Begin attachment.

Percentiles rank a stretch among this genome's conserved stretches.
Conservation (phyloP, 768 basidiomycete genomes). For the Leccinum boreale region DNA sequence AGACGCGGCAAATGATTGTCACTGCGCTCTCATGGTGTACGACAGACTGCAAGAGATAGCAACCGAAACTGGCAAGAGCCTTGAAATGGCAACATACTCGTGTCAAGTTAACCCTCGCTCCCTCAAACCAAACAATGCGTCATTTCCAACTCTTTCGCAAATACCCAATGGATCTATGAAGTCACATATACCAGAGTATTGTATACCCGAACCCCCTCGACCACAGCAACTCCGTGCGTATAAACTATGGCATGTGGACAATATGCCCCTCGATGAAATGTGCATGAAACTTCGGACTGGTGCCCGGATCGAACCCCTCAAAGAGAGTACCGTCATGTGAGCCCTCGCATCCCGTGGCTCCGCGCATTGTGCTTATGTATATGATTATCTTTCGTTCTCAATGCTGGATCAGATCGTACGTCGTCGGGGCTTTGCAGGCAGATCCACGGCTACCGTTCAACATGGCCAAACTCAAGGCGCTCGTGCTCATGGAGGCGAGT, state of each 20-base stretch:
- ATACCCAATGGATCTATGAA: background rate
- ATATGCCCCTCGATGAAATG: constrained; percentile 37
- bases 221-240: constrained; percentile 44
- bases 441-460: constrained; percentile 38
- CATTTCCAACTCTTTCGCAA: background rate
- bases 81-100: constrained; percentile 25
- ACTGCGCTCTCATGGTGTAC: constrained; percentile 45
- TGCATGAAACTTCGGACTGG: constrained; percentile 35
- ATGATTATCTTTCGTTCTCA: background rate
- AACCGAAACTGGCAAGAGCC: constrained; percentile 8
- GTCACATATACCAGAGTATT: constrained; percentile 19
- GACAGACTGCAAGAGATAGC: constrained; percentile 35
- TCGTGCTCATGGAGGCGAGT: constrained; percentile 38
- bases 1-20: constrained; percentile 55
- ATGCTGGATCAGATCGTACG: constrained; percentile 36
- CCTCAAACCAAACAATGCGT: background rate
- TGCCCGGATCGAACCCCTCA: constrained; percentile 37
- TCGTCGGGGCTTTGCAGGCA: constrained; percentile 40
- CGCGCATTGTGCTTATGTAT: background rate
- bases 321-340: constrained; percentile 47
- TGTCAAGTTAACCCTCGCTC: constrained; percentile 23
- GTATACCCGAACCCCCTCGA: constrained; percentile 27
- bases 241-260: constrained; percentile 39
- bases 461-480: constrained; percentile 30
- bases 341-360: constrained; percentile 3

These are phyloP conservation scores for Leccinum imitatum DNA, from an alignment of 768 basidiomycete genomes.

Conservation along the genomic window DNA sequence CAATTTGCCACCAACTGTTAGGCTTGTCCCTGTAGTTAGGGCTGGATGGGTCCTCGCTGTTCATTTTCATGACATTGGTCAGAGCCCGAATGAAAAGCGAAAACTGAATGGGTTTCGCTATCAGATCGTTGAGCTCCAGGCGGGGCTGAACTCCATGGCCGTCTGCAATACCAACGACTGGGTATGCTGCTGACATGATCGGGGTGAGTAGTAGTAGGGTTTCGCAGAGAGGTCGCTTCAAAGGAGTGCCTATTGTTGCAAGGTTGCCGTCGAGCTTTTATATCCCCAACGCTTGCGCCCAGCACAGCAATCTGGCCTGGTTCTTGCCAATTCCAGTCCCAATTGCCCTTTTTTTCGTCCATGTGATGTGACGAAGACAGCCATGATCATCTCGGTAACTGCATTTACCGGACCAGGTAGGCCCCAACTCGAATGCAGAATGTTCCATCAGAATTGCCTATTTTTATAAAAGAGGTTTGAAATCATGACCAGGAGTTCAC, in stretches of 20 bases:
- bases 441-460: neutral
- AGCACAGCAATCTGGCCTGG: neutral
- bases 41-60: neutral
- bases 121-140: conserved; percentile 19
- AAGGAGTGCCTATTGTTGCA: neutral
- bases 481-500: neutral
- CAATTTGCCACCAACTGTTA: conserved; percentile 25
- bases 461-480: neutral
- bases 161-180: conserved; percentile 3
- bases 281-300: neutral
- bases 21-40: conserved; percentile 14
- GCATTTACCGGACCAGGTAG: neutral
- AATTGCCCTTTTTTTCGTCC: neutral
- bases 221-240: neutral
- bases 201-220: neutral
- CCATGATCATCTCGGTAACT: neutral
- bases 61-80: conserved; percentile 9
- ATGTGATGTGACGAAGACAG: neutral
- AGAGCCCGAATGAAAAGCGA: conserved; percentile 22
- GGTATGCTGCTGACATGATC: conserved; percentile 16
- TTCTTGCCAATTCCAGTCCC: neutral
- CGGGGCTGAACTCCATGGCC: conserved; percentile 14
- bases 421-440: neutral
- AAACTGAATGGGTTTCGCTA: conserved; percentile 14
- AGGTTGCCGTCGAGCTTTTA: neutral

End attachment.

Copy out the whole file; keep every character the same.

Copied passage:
Percentiles rank a stretch among this genome's conserved stretches.
Conservation (phyloP, 768 basidiomycete genomes). For the Leccinum boreale region DNA sequence AGACGCGGCAAATGATTGTCACTGCGCTCTCATGGTGTACGACAGACTGCAAGAGATAGCAACCGAAACTGGCAAGAGCCTTGAAATGGCAACATACTCGTGTCAAGTTAACCCTCGCTCCCTCAAACCAAACAATGCGTCATTTCCAACTCTTTCGCAAATACCCAATGGATCTATGAAGTCACATATACCAGAGTATTGTATACCCGAACCCCCTCGACCACAGCAACTCCGTGCGTATAAACTATGGCATGTGGACAATATGCCCCTCGATGAAATGTGCATGAAACTTCGGACTGGTGCCCGGATCGAACCCCTCAAAGAGAGTACCGTCATGTGAGCCCTCGCATCCCGTGGCTCCGCGCATTGTGCTTATGTATATGATTATCTTTCGTTCTCAATGCTGGATCAGATCGTACGTCGTCGGGGCTTTGCAGGCAGATCCACGGCTACCGTTCAACATGGCCAAACTCAAGGCGCTCGTGCTCATGGAGGCGAGT, state of each 20-base stretch:
- ATACCCAATGGATCTATGAA: background rate
- ATATGCCCCTCGATGAAATG: constrained; percentile 37
- bases 221-240: constrained; percentile 44
- bases 441-460: constrained; percentile 38
- CATTTCCAACTCTTTCGCAA: background rate
- bases 81-100: constrained; percentile 25
- ACTGCGCTCTCATGGTGTAC: constrained; percentile 45
- TGCATGAAACTTCGGACTGG: constrained; percentile 35
- ATGATTATCTTTCGTTCTCA: background rate
- AACCGAAACTGGCAAGAGCC: constrained; percentile 8
- GTCACATATACCAGAGTATT: constrained; percentile 19
- GACAGACTGCAAGAGATAGC: constrained; percentile 35
- TCGTGCTCATGGAGGCGAGT: constrained; percentile 38
- bases 1-20: constrained; percentile 55
- ATGCTGGATCAGATCGTACG: constrained; percentile 36
- CCTCAAACCAAACAATGCGT: background rate
- TGCCCGGATCGAACCCCTCA: constrained; percentile 37
- TCGTCGGGGCTTTGCAGGCA: constrained; percentile 40
- CGCGCATTGTGCTTATGTAT: background rate
- bases 321-340: constrained; percentile 47
- TGTCAAGTTAACCCTCGCTC: constrained; percentile 23
- GTATACCCGAACCCCCTCGA: constrained; percentile 27
- bases 241-260: constrained; percentile 39
- bases 461-480: constrained; percentile 30
- bases 341-360: constrained; percentile 3

These are phyloP conservation scores for Leccinum imitatum DNA, from an alignment of 768 basidiomycete genomes.

Conservation along the genomic window DNA sequence CAATTTGCCACCAACTGTTAGGCTTGTCCCTGTAGTTAGGGCTGGATGGGTCCTCGCTGTTCATTTTCATGACATTGGTCAGAGCCCGAATGAAAAGCGAAAACTGAATGGGTTTCGCTATCAGATCGTTGAGCTCCAGGCGGGGCTGAACTCCATGGCCGTCTGCAATACCAACGACTGGGTATGCTGCTGACATGATCGGGGTGAGTAGTAGTAGGGTTTCGCAGAGAGGTCGCTTCAAAGGAGTGCCTATTGTTGCAAGGTTGCCGTCGAGCTTTTATATCCCCAACGCTTGCGCCCAGCACAGCAATCTGGCCTGGTTCTTGCCAATTCCAGTCCCAATTGCCCTTTTTTTCGTCCATGTGATGTGACGAAGACAGCCATGATCATCTCGGTAACTGCATTTACCGGACCAGGTAGGCCCCAACTCGAATGCAGAATGTTCCATCAGAATTGCCTATTTTTATAAAAGAGGTTTGAAATCATGACCAGGAGTTCAC, in stretches of 20 bases:
- bases 441-460: neutral
- AGCACAGCAATCTGGCCTGG: neutral
- bases 41-60: neutral
- bases 121-140: conserved; percentile 19
- AAGGAGTGCCTATTGTTGCA: neutral
- bases 481-500: neutral
- CAATTTGCCACCAACTGTTA: conserved; percentile 25
- bases 461-480: neutral
- bases 161-180: conserved; percentile 3
- bases 281-300: neutral
- bases 21-40: conserved; percentile 14
- GCATTTACCGGACCAGGTAG: neutral
- AATTGCCCTTTTTTTCGTCC: neutral
- bases 221-240: neutral
- bases 201-220: neutral
- CCATGATCATCTCGGTAACT: neutral
- bases 61-80: conserved; percentile 9
- ATGTGATGTGACGAAGACAG: neutral
- AGAGCCCGAATGAAAAGCGA: conserved; percentile 22
- GGTATGCTGCTGACATGATC: conserved; percentile 16
- TTCTTGCCAATTCCAGTCCC: neutral
- CGGGGCTGAACTCCATGGCC: conserved; percentile 14
- bases 421-440: neutral
- AAACTGAATGGGTTTCGCTA: conserved; percentile 14
- AGGTTGCCGTCGAGCTTTTA: neutral